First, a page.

I promise you did read that right. Not what you were expecting me to say, right? Who another person decides to marry will never in any way affect my own marriage whatsoever. Unless they try to marry the person that I want to, then we might have a few problems.

As a kid, I was raised, baptized, and confirmed into an old school Irish Catholic church in the middle of a small, midwestern town.

Not exactly a place that most people would consider to be very liberal or open-minded. Despite this I was taught to love and accept others as a child, to not cast judgment because the only person fit to judge was God. I learned this from my Grandpa, a man whose love of others was only rivaled by his love of sweets and spoiling his grandkids.

While I learned this at an early age, not everyone else in my hometown — or even within my own church — seemed to get the memo. When same-sex marriage was finally legalized country-wide, I cried tears of joy for some of my closest friends who happen to be members of the LGBTQ community.

I was happy while others I knew were disgusted and even enraged.

"That's not what it says in the bible! Marriage is between a man and a woman!"

"God made Adam and Eve for a reason! Man shall not lie with another man as he would a woman!"

"Homosexuality is a sin! It's bad enough that they're all going to hell, now we're letting them marry?"

Alright, Bible Bob, we get it, you don't agree with same-sex relationships. Honestly, that's not the issue. One of our civil liberties as United States citizens is the freedom of religion. If you believe your religion doesn't support homosexuality that's OK.

What isn't OK is thinking that your religious beliefs should dictate others lives.

What isn't OK is using your religion or your beliefs to take away rights from those who chose to live their life differently than you.

Some members of my church are still convinced that their marriage now means less because people are free to marry whoever they want to. Honestly, I wish I was kidding. Tell me again, Brenda how exactly do Steve and Jason's marriage affect yours and Tom's?

It doesn't. Really, it doesn't affect you at all.

Unless Tom suddenly starts having an affair with Steve their marriage has zero effect on you. You never know Brenda, you and Jason might become best friends by the end of the divorce. (And in that case, Brenda and Tom both need to go to church considering the bible also teaches against adultery and divorce.)

I'll say it one more time for the people in the back: same-sex marriage does not affect you even if you or your religion does not support it. If you don't agree with same-sex marriage then do not marry someone of the same sex. Really, it's a simple concept.

It amazes me that I still actually have to discuss this with some people in 2017. And it amazes me that people use God as a reason to hinder the lives of others.

As a proud young Catholic woman, I wholeheartedly support the LGBTQ community with my entire being.

My God taught me to not hold hate so close to my heart. He told me not to judge and to accept others with open arms. My God taught me to love and I hope yours teaches you the same.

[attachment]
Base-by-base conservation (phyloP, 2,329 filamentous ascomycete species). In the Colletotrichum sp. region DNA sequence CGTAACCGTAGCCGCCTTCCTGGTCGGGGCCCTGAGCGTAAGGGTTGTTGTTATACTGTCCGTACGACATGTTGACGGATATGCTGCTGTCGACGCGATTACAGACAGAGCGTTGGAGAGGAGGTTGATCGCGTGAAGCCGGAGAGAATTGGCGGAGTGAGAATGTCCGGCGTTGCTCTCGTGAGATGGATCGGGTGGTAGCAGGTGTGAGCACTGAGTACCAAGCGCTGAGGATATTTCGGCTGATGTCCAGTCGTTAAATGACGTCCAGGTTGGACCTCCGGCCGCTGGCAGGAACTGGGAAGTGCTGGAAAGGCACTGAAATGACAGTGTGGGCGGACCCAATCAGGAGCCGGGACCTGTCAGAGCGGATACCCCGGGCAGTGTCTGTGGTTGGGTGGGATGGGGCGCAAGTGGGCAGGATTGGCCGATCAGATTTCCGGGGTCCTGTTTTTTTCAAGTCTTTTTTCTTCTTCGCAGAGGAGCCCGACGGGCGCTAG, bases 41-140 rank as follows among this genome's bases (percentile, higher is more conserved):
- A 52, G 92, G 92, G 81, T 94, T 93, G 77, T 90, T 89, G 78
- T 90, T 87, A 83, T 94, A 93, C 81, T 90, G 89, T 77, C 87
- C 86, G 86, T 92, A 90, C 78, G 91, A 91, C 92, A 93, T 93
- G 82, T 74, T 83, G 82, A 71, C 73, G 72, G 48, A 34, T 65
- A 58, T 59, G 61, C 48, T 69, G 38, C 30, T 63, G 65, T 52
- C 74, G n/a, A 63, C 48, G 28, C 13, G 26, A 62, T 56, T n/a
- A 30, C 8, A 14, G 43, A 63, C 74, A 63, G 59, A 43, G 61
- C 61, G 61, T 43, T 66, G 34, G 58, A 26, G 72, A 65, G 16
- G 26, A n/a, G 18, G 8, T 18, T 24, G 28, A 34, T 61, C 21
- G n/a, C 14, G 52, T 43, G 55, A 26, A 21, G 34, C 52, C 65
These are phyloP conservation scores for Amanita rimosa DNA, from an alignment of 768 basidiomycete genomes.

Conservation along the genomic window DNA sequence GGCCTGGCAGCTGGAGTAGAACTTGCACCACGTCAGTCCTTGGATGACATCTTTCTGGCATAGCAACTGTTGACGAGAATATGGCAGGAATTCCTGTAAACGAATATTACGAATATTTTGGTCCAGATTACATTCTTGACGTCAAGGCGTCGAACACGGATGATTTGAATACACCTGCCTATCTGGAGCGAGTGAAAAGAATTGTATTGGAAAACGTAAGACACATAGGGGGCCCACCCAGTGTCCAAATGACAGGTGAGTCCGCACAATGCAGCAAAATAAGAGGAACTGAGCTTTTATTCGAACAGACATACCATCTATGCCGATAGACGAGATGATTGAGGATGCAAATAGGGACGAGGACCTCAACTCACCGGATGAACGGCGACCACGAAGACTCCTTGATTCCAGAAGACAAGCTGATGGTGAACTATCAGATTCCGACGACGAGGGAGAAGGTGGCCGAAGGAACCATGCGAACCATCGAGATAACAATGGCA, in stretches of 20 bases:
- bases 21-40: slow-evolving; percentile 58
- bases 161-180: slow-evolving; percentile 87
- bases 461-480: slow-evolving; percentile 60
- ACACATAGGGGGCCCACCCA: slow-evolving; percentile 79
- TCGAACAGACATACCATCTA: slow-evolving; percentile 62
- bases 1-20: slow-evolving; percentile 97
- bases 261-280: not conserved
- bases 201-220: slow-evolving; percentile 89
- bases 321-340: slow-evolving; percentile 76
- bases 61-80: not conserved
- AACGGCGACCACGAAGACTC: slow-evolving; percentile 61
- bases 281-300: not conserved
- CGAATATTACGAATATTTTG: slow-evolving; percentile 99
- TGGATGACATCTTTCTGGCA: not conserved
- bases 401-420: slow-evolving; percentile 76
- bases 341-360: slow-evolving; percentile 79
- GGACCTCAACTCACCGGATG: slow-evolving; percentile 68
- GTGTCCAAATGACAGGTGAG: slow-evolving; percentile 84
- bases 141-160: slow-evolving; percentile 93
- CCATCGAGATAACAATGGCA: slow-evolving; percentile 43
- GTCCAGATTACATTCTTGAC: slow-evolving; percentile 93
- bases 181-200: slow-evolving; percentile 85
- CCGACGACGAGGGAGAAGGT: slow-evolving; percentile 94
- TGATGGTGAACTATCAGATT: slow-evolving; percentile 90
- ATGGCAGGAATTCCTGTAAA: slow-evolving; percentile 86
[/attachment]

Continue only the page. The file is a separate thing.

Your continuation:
Disclaimer - This article in no way is meant to be an insult to the Bible or religion or the LGBTQ community.

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A Florida House Committee Is Undermining Your Vote On Amendment 4

Before felons can regain their right to vote, they must pay court fines, fees, and take care of any other "financial obligations." Essentially, this is a poll tax.

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Amendment 4, also known as the Voting Rights Restoration for Felons Initiative, was added to the Constitution of Florida after being passed this last midterm election on November 6, 2018.

Amendment 4 restored the voting rights of Floridians with prior felony convictions after all terms of their sentence have been met, including parole and probation. This amendment only applies to felons who have not been convicted of murder or sexual offenses.

On January 8, 2019, an estimated 1.4 million ex-felons regained their right to vote. This is monumental. Prior to this amendment, Florida was one of four states that used felony disenfranchisement. Amendment 4 gives voice, and rightfully so, to felons who have served their time. Amendment 4 is also putting to rest, finally, years and years of disenfranchisement and suppression.

Now, only two months after its passage, the House Criminal Justice Committee is trying to water down this piece of legislation. This is a direct violation of the will of the 64% of Floridians who voted for the legislation as is. This amendment was not to be "clarified," as Governor DeSantis put it, but rather to be self-implementing.

However, the House Criminal Justice Committee proposed a bill that would tack on some extra qualifiers in order for felons to be enfranchised. The bill will require court fines, fees, and other "financial obligations" (in addition to fees administered in a judge's sentence) to be paid in full before a felon's voting rights are restored. This seems awfully similar to a poll tax to me. Obviously, this is going to affect people without a lot of resources rather than white-collar criminals who can afford a $500,000 bond.

This new qualifier will prevent felons from voting based on the money that can be coughed up as if they don't have to worry about their finances long after they leave prison.

Some may argue that these felons shouldn't have committed a crime in the first place. However, I would argue that holding a felon's vote hostage on the basis of money is unconstitutional.